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Michigan is getting more E-15 fuel pumps

Mario Roberto Duran Ortiz
wikipedia/creative commons

Michigan will have about 89 new E-15 pumps soon, due to federal grants.

Currently, most gasoline pumps in the state deliver gas with 10% ethanol, a fuel made from corn.  

The federal government is encouraging wider distribution of gas with higher blends of ethanol.

U.S. Secretary of Agriculture Tom Vilsack says GM, Fiat Chrysler, and Ford have been making vehicles that run on E-15 and higher blends for years.

"These pumping systems will allow for higher blends to be sold to the 16 million flexible-fuel vehicles that have been produced by Detroit that can use higher blends," says Vilsack.

The U.S. EPA says any 2001 model year car and newer can use E-15.

But automakers say that's not necessarily true.  They say owners should consult their owners' manuals to see if they can use E-15.  E-15 is also not recommended for most small engines such as those in boats and motorcycles.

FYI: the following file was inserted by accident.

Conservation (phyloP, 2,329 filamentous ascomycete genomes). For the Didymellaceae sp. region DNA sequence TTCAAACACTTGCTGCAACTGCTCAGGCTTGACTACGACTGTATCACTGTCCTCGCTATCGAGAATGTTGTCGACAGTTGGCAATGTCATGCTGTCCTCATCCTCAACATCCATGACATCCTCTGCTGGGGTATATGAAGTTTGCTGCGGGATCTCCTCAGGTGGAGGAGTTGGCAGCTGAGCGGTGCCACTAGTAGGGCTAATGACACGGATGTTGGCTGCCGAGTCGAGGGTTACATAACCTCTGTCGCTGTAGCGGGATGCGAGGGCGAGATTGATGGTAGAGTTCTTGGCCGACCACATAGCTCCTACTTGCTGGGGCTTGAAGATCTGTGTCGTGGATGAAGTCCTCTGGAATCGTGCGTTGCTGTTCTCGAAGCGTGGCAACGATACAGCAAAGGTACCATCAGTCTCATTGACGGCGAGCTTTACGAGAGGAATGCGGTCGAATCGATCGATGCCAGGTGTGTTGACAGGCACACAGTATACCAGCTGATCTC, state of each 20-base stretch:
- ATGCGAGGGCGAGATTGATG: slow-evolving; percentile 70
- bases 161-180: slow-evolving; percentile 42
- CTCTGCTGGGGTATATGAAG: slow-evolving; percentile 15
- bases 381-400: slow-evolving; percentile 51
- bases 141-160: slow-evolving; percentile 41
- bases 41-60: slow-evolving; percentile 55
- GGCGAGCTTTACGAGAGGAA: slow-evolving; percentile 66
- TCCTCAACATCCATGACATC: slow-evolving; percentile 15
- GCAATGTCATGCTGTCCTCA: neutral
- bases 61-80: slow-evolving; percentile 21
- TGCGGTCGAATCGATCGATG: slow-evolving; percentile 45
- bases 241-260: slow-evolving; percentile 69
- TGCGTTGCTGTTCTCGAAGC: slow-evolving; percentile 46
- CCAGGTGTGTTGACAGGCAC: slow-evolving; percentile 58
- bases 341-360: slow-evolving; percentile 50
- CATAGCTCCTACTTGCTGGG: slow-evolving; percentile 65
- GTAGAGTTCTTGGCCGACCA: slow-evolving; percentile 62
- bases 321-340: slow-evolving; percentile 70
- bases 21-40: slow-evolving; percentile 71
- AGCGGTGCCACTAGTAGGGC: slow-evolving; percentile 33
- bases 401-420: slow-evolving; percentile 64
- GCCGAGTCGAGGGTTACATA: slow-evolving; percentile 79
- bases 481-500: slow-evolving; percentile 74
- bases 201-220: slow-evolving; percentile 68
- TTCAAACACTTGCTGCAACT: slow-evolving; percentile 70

The federal Renewable Fuel Standard requires an increasing amount of ethanol to be blended into gasoline each year. Increasing the number of E-15 pumps is one way to get more ethanol into the fuel supply.

Another way is to increase the use of E-85.  However, a gallon of E-85 has significantly less energy it in than a gallon of gasoline, which makes the blend significantly more expensive, on a miles per gallon basis, than E-10.

Some experts believe the environmental benefit of ethanol – its CO2 emissions are lower than gasoline – is offset by the large amount of water and fertilizer needed to grow corn, harvest it, transport it to ethanol producers, and then transport the ethanol to blenders.

Research continues into ways to make ethanol from plants that require less water and fertilizer, but so far, the research hasn't produced an economically viable method of producing large amounts of ethanol.

Petroleum industry lobbyists are trying to convince members of Congress to repeal the Renewable Fuel Standard, while the biofuel lobby is fighting such a move, saying it would jeopardize jobs as well as keep the nation dependent on foreign sources of oil.

Tracy Samilton covers energy and transportation, including the auto industry and the business response to climate change for Michigan Public. She began her career at Michigan Public as an intern, where she was promptly “bitten by the radio bug,” and never recovered.